Monday, October 19, 2009

"I'd like to go somewhere where I can be free..."

"I’d like to go somewhere where I can be free."

That’s what I said to my wife this morning at the kitchen table, after hearing the news that the New York City Council passed a law banning the sale of flavored tobacco products.

I’m much more sensitive to that kind of thing now – this willy-nilly diminishment of my freedoms - and that’s what’s really at the heart of the Tea Party movement; a last-minute, almost desperate attempt to protect what’s left of our individual liberties. I guess, in our hearts, we know this is going to be an uphill battle, because the barbarians are not only at the gates – they're inside the fortress walls.

In a sense, we owe Barack Obama and his administration a debt of gratitude. The chip, chip, chipping away of our individual liberties had been going on for quite some time - we just slept through it. Because of their ham-handedness, though, we’re awake now; maybe even in time to do something about it.

Sneak thieves in the night, camouflaged as our elected representatives, have been stealing our liberties while we slumbered, filching a little independence here, a little autonomy there – hey, after a while it adds up. But here comes the Obama administration, stumbling and bumbling and crashing around like the novices that they are, grabbing everything in sight, stuffing it into their sacks, and making no attempt to be the least bit quiet about it.

Now, the rule is if you don’t make a lot of noise, and you only take the small stuff, I’m probably gonna keep sleeping. However, when you’re clumping around like a bunch of asses wearing cement shoes, trying to stuff the baby grand into a pillowcase, or the triple-dresser into a tall kitchen can bag, I’m pretty sure I’m going to sit up and take notice. Probably even raise an alarm. Call the cops.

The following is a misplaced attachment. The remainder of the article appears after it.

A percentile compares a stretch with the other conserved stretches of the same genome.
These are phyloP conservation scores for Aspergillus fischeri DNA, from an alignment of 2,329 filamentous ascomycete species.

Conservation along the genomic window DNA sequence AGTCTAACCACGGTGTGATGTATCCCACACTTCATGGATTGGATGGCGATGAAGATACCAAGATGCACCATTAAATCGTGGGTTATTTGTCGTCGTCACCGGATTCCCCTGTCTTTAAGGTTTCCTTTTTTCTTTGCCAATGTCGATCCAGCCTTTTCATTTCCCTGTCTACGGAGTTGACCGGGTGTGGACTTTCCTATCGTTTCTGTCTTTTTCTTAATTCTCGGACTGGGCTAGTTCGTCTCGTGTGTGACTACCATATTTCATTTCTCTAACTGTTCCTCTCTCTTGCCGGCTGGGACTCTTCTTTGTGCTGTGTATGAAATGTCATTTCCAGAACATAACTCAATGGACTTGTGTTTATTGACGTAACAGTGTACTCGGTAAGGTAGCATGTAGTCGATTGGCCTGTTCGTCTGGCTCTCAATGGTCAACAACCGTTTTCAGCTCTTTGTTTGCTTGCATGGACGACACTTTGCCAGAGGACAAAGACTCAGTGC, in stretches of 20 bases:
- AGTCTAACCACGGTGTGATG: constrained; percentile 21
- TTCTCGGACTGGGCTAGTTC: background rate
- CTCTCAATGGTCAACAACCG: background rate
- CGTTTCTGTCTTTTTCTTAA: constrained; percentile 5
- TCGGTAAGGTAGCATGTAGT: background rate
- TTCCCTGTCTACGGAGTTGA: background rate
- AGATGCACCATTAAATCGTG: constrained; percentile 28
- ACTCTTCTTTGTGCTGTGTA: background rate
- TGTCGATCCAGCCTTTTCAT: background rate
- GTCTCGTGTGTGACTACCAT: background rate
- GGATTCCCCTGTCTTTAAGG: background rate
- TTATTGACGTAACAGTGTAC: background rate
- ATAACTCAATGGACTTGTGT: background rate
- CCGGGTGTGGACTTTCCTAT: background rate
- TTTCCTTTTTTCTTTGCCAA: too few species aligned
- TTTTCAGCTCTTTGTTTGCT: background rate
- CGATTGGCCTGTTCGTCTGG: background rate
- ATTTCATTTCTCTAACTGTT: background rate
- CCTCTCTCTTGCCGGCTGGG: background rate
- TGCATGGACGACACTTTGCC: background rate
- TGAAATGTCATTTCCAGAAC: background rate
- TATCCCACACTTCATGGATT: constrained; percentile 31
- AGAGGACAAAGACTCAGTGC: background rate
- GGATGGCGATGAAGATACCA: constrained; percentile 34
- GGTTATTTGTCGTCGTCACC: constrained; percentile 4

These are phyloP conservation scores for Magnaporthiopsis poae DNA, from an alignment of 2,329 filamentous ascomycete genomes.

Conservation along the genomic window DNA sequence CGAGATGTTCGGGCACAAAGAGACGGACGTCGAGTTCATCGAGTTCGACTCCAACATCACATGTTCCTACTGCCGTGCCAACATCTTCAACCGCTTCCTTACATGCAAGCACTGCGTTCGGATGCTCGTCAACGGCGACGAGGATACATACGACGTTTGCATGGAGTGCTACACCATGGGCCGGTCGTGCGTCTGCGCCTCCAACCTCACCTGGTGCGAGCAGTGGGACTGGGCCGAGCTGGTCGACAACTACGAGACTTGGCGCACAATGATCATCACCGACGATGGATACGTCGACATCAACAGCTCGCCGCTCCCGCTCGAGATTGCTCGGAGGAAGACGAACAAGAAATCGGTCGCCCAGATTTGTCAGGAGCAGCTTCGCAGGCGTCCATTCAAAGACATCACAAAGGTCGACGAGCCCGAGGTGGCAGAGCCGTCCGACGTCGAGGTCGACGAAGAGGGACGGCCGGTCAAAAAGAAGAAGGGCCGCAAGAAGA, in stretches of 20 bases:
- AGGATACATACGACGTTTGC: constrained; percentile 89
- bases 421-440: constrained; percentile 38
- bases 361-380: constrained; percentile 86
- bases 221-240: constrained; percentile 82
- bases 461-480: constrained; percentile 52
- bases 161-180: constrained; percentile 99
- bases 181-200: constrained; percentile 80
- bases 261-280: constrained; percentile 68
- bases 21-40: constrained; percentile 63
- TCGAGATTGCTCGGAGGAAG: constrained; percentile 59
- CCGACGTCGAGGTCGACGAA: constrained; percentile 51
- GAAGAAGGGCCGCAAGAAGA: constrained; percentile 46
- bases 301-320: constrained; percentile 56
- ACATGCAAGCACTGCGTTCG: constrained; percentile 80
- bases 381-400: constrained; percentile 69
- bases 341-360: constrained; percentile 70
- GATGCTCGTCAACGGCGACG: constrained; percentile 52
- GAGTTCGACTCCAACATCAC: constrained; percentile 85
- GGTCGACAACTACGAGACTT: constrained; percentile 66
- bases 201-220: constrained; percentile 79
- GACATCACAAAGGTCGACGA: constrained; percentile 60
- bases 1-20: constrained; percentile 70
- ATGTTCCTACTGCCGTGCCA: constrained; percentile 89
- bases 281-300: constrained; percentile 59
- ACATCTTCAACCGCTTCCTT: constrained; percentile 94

It’s when the cops turn out to be the thieves that you know you’re in big trouble.

So, what’s the upshot of all this? And why the big fuss over flavored tobacco products? I don’t use them, and frankly don’t know who does – though the law is ostensibly on the books to protect children. I guess, when the synapses in my brain (aided by my morning coffee) really started firing, I came to understand that the City Council had decided that I couldn’t do a proper job teaching my children about the dangers of tobacco products – at least not to their satisfaction. So they took that right away from me and assumed it for themselves.

Along the way, they trampled the rights of the smokers who might have used and enjoyed the products, the retailers who sold the products, and, in essence, they mandated lower revenues for the companies that produce the products. Additionally, it’s not too great a leap to imagine that down the line this will lead to some measure of increased unemployment. But what chance do these “rights” have when there’s social engineering to be done?

If you’re reading this I’m pretty sure you’re not sleeping anymore, though you may still be sitting up in bed rubbing your eyes – probably in disbelief. And maybe, like me, your first reaction is to want to pack up and go to that mythical place – that place where we can be really free again. But, sadly, that place doesn't exist. In a famous speech, Ronald Reagan related this story:
“Not too long ago two friends of mine were talking to a Cuban refugee, a businessman who had escaped from Castro, and in the midst of his story one of my friends turned to the other and said, "We don't know how lucky we are." And the Cuban stopped and said, "How lucky you are! I had someplace to escape to."
In that sentence he told us the entire story. If we lose freedom here, there is no place to escape to. This is the last stand on Earth.”

That speech was delivered on October 27, 1964, 45 years ago next week, on behalf of Barry Goldwater. It is perhaps the most famous of his speeches, certainly one of his most beloved. The title given to those remarks is A Time for Choosing; how much more prescient that speech could have been I cannot imagine.